Such fellowship is an initiative brought forward by Sant’Anna as a member of SAR-Italy, the national chapter of SAR, which following the international missions of the network – which are protection, advocacy and learning – engages in promoting academic freedom through its 28 members, including research associations, institutions and universities (more information can be found on the website).

At the international level, the SAR network includes over 540 institutions in 40 countries and its protection work consists in hosting threatened scholars for temporary teaching, research, or study visits and referring scholars to the network for assessment, referrals, in-country support, or transition assistance. In 2018-2019, 65% of the scholars assisted came from Turkey.

As part of its advocacy mission, the network organizes initiatives to raise awareness, generate data-driven advocacy, increase protection for scholars, students and academic communities, increase respect for academic freedom and high-quality education. It also coordinates advocacy activities on behalf of scholars and students facing prosecution or imprisonment (more information can be found on the website).

Civil society projects like this do certainly represent hope and much needed practical help for many victims of human rights violations as academic freedom’s denial.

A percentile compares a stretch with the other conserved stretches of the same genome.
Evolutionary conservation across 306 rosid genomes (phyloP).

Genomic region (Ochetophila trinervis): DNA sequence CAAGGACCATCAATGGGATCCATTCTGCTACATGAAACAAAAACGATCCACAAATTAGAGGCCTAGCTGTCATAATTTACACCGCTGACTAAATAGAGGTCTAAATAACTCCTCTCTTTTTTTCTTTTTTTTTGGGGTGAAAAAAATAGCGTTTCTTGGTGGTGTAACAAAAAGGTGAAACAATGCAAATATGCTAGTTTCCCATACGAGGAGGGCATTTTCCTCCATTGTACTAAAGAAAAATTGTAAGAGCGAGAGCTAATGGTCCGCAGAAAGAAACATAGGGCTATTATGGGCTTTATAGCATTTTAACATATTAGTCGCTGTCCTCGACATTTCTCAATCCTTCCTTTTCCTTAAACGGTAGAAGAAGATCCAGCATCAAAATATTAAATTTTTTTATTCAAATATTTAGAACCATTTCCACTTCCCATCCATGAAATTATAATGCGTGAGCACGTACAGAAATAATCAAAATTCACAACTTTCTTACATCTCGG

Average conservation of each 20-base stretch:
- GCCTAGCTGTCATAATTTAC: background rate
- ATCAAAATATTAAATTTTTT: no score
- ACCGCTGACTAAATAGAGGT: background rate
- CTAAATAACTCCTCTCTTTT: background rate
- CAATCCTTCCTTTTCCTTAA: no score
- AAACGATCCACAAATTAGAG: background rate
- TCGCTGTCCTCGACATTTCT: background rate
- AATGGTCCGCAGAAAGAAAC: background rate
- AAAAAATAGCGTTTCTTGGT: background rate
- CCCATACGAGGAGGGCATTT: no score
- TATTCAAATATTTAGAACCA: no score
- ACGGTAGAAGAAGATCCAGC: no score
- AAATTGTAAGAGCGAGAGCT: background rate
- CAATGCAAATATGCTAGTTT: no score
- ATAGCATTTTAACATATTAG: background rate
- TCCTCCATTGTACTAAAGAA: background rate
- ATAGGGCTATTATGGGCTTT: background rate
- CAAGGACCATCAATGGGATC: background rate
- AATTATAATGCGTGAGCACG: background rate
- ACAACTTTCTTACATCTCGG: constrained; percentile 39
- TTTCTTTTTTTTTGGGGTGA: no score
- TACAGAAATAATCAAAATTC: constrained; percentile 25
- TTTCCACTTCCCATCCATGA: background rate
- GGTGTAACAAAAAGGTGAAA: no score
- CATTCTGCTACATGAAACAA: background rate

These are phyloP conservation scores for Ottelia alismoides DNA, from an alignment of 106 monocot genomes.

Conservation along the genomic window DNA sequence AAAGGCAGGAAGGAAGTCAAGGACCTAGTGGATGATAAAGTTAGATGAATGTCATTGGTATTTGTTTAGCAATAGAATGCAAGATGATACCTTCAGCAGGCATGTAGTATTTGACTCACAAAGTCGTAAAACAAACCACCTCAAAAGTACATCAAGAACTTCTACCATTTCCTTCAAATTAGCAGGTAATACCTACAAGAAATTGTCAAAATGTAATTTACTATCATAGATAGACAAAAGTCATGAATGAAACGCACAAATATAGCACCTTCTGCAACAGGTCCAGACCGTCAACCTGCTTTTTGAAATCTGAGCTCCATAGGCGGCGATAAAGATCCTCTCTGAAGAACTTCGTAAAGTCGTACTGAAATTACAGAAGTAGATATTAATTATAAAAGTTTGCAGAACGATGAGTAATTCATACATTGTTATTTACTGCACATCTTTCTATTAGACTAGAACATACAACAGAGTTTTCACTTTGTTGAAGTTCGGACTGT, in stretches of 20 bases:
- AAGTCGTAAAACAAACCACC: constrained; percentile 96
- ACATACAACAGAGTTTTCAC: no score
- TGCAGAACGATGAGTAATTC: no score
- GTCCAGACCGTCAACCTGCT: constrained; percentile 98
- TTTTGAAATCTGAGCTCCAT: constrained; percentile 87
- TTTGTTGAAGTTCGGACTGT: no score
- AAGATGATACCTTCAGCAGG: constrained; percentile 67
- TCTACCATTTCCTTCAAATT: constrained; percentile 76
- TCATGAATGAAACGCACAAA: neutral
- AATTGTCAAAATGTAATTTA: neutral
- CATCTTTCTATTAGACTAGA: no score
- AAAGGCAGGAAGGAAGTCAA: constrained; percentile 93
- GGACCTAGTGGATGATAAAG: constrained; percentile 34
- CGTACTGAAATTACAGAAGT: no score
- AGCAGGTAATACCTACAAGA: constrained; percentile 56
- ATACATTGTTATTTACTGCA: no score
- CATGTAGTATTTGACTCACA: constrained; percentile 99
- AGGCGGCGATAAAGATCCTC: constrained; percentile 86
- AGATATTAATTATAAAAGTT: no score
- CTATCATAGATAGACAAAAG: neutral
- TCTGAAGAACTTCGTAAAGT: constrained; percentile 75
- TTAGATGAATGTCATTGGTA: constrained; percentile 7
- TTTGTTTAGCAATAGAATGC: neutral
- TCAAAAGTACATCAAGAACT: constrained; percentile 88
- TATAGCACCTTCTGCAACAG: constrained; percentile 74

Yet, they cannot do all the work alone nor can they be expected to constitute a solution per se to practices that all over the world illiberal governments bring forward to systematically suppress freedom of opinion and expression and the right to education.

Such systematic policies, in order to be effectively contrasted, would at the very least require an equally systematic effort on the part of the international community.

While human rights institutions at the international level do denounce such practices, we would expect States that declare human rights and democracy as a focal point of their foreign policy to engage in a zero-tolerance policy in their bilateral relations with regimes suppressing academic freedom.

[ Read on the second part of this report ]

Cover photo by Slimdandy (CC), base on works by Thomas Leuthard and Magdalena Roeseler